We are lucky enough to have lots of green space in and around Palmers Green: Grovelands Park, Broomfield Park, the secluded open spaces tucked away behind houses. There is one park which gets less attention than the others but has perhaps the most amazing story of them all – one that is intrinsically linked with the story of Palmers Green.
Tatem Park, at the bottom of Hedge Lane was formally opened by Mrs E A Young, Chairman of the Edmonton Urban District Council to great fanfare on 8 May 1937. The new park had been designed at some considerable cost by Thomas Mawson, a well-respected landscape architect and the first president of the Landscape Institute, and included undulating grounds, a state of the art playground, a boating pond and a world class skating track, around which steep grassed banks formed a green amphitheatre.
The new park was an exciting prospect for the children of Edmonton and Palmers Green. Reported the local paper: “A host of children…made straight for the playgrounds, the cycling track and the paddling and model yachting pools without waiting for the completion of the [opening] ceremony, and the speeches which followed were punctuated by their excited shouts and happy laughter.”
The park was the fruit of a partnership between Southgate Borough Council and Edmonton Urban District Council, a fact so astounding to the local populace that it was described as a ‘romance of local history.’ Instead of competing for the park, as they looked set to do, the two local authorities had been persuaded by Alderman Ingram to jointly contact the Harman sisters who owned the land with proposals for a new park.
The approach was successful, and the elderly Harmans agreed to donate the land provided that under no circumstances should it ever be used for any purpose other than as an open space or recreation ground. And as the only surviving relatives of James Tatem, the last owner of Weir or Wyer Hall, of which the lands were once part, they asked that the park be named Tatem Park as a permanent reminder of their family.
Once a prominent local landmark, Weir Hall had stood close to the junction of today’s A10 and North Circular roads and is known to have existed as early as 1340, when it was the property of the Wyerhalle family who had large estates in the area under Edward III. In 1610, it became the home of George Huxley, a merchant haberdasher of the City of London, who appears to have got it for a knock down price. Not much is known about the hall itself, though it appears to have been a moated, stately pile, particularly following Huxley’s extensive rebuilding, refurbishments and repair. It is also thought that the house may have come under attack in the civil war – the walls are said to have borne the marks of musket fire.
The male line of Huxley’s ran out in the 1750s, and the property passed to Thomas Huxley’s daughter Sarah, and then on to relatives the Tatems in the 1800s. The hall is said to have been in a state of some dilapidation by then, and neither James Tatem nor his son appears to have lived there. The house was demolished in 1818 but still continued on in local legend. There is a story of a cook who murdered another servant, a bricked up haunted room, and sightings of a spectral white dog.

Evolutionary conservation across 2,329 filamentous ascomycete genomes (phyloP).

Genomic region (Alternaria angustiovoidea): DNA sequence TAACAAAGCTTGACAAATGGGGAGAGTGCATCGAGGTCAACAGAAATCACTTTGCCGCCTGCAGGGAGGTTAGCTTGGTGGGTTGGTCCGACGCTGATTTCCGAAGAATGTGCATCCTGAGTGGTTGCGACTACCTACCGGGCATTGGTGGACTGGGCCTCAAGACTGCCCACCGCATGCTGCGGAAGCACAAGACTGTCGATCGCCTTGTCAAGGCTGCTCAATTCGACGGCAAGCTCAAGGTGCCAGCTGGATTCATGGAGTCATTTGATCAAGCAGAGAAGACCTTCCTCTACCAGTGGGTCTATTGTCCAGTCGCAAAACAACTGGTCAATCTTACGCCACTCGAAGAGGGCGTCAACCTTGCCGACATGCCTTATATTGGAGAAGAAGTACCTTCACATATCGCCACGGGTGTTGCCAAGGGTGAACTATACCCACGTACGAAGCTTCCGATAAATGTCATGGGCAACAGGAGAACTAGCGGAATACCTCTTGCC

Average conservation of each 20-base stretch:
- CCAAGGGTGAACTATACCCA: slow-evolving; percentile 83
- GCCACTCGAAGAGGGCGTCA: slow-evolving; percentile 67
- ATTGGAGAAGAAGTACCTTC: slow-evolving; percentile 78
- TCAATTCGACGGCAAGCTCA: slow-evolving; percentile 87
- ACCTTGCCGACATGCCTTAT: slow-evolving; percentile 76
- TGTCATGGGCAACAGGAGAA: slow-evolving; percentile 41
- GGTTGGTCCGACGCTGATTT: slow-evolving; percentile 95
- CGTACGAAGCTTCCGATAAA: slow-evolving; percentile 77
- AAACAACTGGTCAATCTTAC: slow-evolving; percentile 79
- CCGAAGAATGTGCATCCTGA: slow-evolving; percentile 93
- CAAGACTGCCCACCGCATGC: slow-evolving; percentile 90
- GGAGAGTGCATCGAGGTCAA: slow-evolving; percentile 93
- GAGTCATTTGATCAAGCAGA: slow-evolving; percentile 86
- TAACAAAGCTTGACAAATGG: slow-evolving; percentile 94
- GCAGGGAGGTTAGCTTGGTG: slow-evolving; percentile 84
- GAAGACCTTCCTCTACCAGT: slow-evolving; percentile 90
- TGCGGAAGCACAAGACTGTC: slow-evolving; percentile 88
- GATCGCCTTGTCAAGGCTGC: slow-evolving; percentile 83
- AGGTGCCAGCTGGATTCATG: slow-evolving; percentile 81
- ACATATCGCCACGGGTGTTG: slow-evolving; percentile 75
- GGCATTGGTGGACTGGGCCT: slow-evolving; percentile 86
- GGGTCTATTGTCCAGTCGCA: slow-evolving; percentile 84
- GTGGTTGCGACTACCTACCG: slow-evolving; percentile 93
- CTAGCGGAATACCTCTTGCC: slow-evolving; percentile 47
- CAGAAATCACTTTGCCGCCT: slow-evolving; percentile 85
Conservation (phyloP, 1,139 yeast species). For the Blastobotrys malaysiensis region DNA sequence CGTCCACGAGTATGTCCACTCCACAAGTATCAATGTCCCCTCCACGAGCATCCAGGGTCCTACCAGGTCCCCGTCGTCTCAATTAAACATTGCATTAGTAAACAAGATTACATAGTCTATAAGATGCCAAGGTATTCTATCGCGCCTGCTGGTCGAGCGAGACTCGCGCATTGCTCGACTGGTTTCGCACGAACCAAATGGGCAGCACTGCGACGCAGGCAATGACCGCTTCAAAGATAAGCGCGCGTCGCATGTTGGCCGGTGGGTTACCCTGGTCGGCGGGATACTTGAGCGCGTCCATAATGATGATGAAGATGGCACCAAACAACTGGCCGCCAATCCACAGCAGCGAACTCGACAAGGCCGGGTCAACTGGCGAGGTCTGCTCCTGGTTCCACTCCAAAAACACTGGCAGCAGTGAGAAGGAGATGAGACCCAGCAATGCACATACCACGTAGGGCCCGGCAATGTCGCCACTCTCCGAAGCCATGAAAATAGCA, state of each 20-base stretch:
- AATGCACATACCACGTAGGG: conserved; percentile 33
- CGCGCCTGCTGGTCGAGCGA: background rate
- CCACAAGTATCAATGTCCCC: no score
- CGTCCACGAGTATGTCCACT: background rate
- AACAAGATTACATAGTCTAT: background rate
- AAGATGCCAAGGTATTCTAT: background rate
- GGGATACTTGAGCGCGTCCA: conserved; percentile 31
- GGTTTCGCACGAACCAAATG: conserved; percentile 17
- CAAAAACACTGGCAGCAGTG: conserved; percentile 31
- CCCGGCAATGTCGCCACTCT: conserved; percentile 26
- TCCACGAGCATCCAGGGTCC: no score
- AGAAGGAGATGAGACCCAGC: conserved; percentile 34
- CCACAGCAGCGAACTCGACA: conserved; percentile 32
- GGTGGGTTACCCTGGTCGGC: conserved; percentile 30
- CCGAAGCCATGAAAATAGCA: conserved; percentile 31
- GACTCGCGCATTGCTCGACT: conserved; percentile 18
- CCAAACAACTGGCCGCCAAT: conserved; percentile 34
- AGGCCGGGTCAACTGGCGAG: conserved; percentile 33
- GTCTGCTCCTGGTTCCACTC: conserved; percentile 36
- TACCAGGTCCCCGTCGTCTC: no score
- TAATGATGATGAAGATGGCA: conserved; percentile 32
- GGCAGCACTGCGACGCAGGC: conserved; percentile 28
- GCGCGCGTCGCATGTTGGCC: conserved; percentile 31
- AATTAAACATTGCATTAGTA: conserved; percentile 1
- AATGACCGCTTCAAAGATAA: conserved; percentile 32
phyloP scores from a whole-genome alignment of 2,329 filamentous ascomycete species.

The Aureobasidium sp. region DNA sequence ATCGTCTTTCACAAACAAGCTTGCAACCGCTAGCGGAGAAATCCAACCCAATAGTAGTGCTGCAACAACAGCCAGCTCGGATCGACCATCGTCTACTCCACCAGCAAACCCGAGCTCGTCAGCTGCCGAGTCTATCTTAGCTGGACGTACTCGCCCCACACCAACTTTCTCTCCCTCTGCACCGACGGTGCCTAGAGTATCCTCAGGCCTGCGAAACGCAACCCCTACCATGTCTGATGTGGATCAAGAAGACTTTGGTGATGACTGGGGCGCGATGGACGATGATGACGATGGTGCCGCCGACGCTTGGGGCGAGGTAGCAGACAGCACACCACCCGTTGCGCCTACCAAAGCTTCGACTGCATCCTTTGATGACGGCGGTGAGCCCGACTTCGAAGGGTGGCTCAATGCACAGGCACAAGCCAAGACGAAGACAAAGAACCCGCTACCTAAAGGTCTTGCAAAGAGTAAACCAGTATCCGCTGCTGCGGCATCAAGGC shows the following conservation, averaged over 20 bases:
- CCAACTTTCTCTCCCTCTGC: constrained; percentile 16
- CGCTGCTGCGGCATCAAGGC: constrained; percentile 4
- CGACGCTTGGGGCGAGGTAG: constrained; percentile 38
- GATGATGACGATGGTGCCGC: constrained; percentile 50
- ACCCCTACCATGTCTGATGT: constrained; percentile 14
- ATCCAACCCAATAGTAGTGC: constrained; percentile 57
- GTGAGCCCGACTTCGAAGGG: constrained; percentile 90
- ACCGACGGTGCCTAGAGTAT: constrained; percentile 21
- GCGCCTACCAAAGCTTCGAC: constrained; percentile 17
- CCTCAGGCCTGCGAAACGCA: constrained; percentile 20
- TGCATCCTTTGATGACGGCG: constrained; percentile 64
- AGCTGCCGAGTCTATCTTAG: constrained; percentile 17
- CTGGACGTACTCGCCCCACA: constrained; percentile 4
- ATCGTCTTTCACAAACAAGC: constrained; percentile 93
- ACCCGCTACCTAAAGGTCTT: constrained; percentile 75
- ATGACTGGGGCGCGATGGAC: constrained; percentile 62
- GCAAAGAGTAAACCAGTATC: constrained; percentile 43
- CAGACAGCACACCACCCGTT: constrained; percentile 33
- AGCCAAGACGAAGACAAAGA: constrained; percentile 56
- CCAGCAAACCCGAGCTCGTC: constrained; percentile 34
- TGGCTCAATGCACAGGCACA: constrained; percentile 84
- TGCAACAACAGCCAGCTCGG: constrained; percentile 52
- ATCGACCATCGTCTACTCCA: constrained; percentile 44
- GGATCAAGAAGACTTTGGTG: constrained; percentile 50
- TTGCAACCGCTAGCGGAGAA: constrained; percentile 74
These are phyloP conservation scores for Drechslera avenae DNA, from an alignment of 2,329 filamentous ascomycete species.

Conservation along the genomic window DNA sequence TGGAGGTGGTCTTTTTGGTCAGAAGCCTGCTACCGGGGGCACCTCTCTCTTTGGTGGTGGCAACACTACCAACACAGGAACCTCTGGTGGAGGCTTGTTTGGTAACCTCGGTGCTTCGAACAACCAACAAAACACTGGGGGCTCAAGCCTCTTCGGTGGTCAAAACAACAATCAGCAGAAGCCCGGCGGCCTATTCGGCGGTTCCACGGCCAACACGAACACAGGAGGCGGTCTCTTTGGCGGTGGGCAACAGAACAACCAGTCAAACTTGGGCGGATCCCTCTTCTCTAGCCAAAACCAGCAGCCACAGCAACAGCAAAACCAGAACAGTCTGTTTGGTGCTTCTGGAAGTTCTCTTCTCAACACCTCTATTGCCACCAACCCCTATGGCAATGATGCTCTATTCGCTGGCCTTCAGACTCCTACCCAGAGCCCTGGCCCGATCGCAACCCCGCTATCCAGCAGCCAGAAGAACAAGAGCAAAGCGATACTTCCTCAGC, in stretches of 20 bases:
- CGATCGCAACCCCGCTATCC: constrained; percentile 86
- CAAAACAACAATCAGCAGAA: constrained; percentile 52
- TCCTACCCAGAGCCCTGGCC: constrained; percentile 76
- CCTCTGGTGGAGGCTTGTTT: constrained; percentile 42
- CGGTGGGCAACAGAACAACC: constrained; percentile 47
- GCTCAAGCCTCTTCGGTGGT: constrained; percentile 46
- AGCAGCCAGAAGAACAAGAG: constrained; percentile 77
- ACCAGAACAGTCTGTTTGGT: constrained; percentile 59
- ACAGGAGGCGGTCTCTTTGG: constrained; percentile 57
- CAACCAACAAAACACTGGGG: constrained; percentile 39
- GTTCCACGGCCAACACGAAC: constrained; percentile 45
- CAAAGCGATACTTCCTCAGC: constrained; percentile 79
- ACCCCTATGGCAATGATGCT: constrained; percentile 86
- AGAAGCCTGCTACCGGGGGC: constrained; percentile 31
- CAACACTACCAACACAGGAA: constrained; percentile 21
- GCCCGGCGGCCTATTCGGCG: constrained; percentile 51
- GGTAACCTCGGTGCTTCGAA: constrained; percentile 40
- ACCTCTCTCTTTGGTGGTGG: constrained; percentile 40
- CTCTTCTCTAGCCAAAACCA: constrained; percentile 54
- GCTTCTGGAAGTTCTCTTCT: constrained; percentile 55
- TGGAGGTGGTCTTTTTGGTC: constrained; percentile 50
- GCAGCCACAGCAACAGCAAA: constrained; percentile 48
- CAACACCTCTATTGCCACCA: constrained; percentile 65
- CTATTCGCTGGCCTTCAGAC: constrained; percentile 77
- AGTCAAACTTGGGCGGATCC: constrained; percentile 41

The landscaping of the new park may have been due to the talents of Mawson, but the sunken shape of the park and undulating banks were the product of other processes. At the end of the nineteenth century the land which was to become Tatem Park had housed brick kilns which made the very brick which was used to build Palmers Green. The local council had also previously leased the land to dig gravel for local roads.
But excavations brought far more to the surface than just building material – as the digging went deeper, through topsoil, clay and then gravel, new layers of geological strata were revealed, containing mysterious finds deposited from the ice age. The news of the discovery of mammoth bones hit the national press in 1913 – the full tally from excavations included the skeleton of a mastodon, remains of Indian and African elephants, a picture of a reindeer engraved on a mammoth tusks, flints and bone tools, the skeleton of a Longirostris (a kind of dolphin), and a skeleton of a Magatherium, a bear like large land mammal.
These are just the finds we know about, however. “Workers in the gravel pits would take their finds home with them and use them as garden ornaments!” says Heather Frost of Friends of Tatem Park. Its likely that the finds dispersed far and wide without ever being recorded, and indeed, there are probably a few homes in Edmonton and Palmers Green who unbeknownst to them, still have a relic of prehistoric times just a few feet away from their front door. Heather has long hoped that they will one day all be tracked down and exhibited to the public.
In 1945 Edmonton Council bought adjoining waste land on the corner of Hedge Lane and the Great Cambridge Road to create the more formal Hollywood Gardens and the two parks became united in 1983 to create one continuous urban oasis from the traffic of the Great Cambridge Road. The roller skating track has recently been refurbished and has a modern, record breaking surface which plays host to many international and British championship races. In the park, the emphasis is on wildlife conservation and meeting the needs of children and families in the area.
The hard working Friends of Tatem Park are currently in discussion with Enfield Council about the possibility of a new dinosaur themed playground to commemorate the history of the area. Like all friends groups, they aren’t short of enthusiasm but need more members who would be interested in helping them take the park into the next phase of its long life, and in particular help with fund raising and conservation. If you would be interested in getting involved why not get in touch? Email me at firstname.lastname@example.org and I will pass on your details.